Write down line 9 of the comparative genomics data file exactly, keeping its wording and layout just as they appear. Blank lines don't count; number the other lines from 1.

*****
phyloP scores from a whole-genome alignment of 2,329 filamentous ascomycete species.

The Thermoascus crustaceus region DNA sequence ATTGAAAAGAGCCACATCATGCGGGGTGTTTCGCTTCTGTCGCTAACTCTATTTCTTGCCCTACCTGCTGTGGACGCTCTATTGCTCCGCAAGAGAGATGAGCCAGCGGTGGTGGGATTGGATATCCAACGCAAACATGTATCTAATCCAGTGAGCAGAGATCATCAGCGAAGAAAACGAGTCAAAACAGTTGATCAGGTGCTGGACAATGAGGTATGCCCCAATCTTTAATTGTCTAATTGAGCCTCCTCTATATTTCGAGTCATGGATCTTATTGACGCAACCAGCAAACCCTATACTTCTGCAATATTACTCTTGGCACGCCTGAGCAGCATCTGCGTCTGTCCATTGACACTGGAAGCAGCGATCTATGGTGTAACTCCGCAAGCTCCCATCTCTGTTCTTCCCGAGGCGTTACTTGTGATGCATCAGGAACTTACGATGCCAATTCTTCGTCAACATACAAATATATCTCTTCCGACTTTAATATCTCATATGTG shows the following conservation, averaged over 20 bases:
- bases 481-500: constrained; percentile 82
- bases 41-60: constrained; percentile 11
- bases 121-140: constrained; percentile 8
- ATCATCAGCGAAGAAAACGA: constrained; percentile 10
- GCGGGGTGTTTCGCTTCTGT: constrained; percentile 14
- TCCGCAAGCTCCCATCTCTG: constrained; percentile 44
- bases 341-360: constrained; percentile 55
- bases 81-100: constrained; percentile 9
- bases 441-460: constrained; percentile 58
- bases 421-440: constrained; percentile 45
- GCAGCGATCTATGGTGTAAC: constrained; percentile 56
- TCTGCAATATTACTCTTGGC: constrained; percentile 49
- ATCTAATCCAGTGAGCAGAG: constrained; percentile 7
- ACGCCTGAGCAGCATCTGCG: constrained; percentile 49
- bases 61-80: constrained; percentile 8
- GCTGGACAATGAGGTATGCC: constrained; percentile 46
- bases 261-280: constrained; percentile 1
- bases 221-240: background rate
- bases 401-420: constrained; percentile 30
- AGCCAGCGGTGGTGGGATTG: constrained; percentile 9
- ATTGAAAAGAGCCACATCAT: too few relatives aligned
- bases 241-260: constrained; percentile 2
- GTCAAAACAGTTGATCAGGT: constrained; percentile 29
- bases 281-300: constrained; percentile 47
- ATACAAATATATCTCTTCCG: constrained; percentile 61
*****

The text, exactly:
- bases 341-360: constrained; percentile 55